Eliot A. Cohen -- What's Obama's counterinsurgency strategy for Afghanistan?
It is impolite, but probably true, to say that when President Obama announced in March that he had a "comprehensive, new strategy" for victory in Afghanistan, he had no precise idea what he was talking about. In Washington parlance, the word "strategy" usually means "to-do list" or at best "action plan." As for "comprehensive" and "new," they usually mean merely "better than whatever my predecessors did."
So now, even after his speech Tuesday night at West Point, does the president really have a strategy for the Afghan war? What is a strategy anyway, in a war without fronts, one that might drag on for decades and that shades off into banditry at one end and terrorism at another?
Strategy is the art of choice that binds means with objectives. It is the highest level of thinking about war, and it involves priorities (we will devote resources here, even if that means starving operations there), sequencing (we will do this first, then that) and a theory of victory (we will succeed for the following reasons). That is the job of wartime presidents; it's why they have the title commander in chief.
Obama set out his objectives for Afghanistan, focused on thwarting al-Qaeda, and enumerated some of the means, chiefly a 30,000-troop, 18-month surge. But what about the hard part: setting priorities, establishing a sequencing and laying out a theory of victory?
By supporting Gen. Stanley McChrystal's recommendation to knock the Taliban back and protect the population, by devoting additional resources to development, and by surging civilians as well as soldiers, Obama has made his choice: counterinsurgency warfare, or COIN, as insiders like to call it. And counterinsurgency warfare has a theory of strategy, as preached and practiced by a relatively small group of soldiers, historians and social scientists.
The COIN sect has its heroes -- from British guerrilla adventurer T.E. Lawrence to legendary Vietnam adviser John Paul Vann to Gen. David Petraeus. It also has its canon, written by British veterans of Malaya such as Robert Thompson, French participants in the Algerian war such as David Galula and more recently American veterans of Vietnam such as Bing West. It exhibits, at least in the Western world, a remarkable consensus about strategy.
Counterinsurgency experts agree with McChrystal: Start with security for the population. Without security, neither governance nor development can move forward. The counterinsurgent must keep the sequencing tight; after the "clear" phase must come "hold" and "build," often in the same operation. In counterinsurgency, the dominant force wins all the firefights but loses if it does not stay to administer effectively.
The theory of victory lies in a competition for effective rule and legitimacy -- local political outcomes that are enabled by, yet distressingly independent of, military success. If you fight on behalf of a local ally, the key to success is building up your host's forces and capacity for governance, not your own.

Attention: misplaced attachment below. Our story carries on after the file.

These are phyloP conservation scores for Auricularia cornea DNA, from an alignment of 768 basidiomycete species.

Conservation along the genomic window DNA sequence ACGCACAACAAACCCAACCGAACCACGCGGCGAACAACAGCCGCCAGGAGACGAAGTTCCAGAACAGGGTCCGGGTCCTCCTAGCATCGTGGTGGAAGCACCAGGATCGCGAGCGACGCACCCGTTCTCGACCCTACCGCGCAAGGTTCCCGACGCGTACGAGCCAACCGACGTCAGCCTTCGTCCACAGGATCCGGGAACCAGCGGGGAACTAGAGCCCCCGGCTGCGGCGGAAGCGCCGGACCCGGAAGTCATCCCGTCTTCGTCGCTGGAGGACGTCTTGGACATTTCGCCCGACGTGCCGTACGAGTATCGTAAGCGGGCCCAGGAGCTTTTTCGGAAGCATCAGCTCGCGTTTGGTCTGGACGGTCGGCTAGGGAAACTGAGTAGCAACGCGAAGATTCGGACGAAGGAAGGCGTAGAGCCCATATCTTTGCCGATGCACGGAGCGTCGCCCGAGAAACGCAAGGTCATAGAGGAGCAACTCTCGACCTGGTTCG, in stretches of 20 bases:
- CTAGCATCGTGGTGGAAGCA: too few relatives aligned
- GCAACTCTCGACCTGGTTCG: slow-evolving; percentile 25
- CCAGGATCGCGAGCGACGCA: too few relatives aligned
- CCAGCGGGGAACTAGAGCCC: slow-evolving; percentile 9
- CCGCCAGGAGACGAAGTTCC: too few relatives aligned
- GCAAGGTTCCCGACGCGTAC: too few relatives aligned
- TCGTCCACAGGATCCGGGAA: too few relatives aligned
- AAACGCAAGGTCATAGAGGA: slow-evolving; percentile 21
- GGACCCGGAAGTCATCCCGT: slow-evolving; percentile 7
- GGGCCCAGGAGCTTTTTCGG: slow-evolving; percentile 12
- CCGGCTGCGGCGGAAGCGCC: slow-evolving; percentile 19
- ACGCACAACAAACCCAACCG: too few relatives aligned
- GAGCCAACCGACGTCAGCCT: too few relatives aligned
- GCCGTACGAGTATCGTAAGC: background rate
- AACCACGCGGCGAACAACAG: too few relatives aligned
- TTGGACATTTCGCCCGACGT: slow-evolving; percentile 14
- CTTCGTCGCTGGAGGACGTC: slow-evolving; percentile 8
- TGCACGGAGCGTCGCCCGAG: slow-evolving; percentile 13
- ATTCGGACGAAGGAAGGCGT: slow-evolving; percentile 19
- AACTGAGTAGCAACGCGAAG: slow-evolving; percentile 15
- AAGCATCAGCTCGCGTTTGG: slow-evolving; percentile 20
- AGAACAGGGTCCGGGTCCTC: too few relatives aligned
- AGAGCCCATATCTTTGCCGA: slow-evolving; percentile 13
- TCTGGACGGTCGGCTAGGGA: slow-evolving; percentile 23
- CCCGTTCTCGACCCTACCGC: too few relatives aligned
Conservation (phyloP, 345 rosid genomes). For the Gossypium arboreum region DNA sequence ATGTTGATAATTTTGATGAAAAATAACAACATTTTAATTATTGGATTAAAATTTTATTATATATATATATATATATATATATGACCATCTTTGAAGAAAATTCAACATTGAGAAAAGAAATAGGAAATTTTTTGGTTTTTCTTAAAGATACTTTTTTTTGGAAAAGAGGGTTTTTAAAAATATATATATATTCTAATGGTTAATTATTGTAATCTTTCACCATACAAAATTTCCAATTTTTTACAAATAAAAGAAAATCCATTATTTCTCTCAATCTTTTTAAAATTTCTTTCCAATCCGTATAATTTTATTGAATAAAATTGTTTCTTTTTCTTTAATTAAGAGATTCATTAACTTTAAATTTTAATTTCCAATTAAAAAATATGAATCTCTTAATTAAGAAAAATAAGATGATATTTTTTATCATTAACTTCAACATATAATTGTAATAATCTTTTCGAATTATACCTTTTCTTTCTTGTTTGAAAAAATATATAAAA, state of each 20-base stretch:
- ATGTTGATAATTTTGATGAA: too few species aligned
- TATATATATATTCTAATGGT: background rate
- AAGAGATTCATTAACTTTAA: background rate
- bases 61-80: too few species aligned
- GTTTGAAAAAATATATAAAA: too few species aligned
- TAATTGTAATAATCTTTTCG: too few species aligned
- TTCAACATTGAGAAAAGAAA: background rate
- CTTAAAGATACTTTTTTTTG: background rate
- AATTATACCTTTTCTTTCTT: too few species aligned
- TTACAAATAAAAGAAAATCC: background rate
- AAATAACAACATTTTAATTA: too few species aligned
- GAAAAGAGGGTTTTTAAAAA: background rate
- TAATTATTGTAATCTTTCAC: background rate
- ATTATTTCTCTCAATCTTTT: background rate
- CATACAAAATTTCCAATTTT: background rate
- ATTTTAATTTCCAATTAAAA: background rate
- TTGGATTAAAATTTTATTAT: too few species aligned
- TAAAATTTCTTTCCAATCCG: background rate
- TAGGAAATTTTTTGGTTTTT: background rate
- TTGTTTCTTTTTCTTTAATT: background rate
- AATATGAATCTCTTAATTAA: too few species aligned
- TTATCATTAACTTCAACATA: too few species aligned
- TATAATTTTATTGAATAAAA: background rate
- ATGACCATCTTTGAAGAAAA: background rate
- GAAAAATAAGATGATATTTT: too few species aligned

A straightforward enough strategic language, one might think. Indeed, anyone can (and in Washington pretty much now does) learn enough to speak pidgin COIN, as it were. In the 1960s, the U.S. military studied the problem carefully, and the resulting manuals and surveys retain remarkable value. After Vietnam, however, counterinsurgency dropped from the curricula of war colleges and all but niche specialties within the armed services, such as U.S. Army Special Forces. In the latest Iraq war, some commanders -- H.R. McMaster, Petraeus and James Mattis to name just three -- applied the old ideas, adjusting for new technology and local circumstances. Now McChrystal's concept for Afghanistan reflects the knowledge relearned in Iraq.
However, a senior official slinging COIN argot ("oil spot tactics," "combined action platoons" and the like) at meetings far from the fight is one thing. An infantry captain plunked down in the mountains of Nurestan, figuring out how to control rugged terrain with a few American platoons, a larger force of questionable Afghan soldiers and police, and a mistrustful, war-weary population is something very different. With counterinsurgency, as with all military matters, implementing doctrine proves much more difficult than discussing it.
Perhaps in response to the strategy's newfound salience, several new books seek to study or further explain counterinsurgency, with varying degrees of success. James Arnold's "Jungle of Snakes" is useful to learn the fundamentals, competently summarizing past counterinsurgency campaigns in the Philippines, Algeria, Malaya and Vietnam, but offering few striking insights. Read it if you want to learn the basics of the American CORDS (Civil Operations and Revolutionary Development Support) program in Vietnam, for example, or learn who tortured whom in the Battle of Algiers.
Meanwhile, the Rand Corp. has recently released its own COIN study, "Reconstruction Under Fire." Rand has long provided much of the government's semiofficial thinking about counterinsurgency, and during the 1950s and 1960s it published some remarkable works. But this new book typifies much of the contemporary Rand product: brief, lots of bullets and diagrams, thumbnail sketches of conflicts, and a conclusion pleading for further research.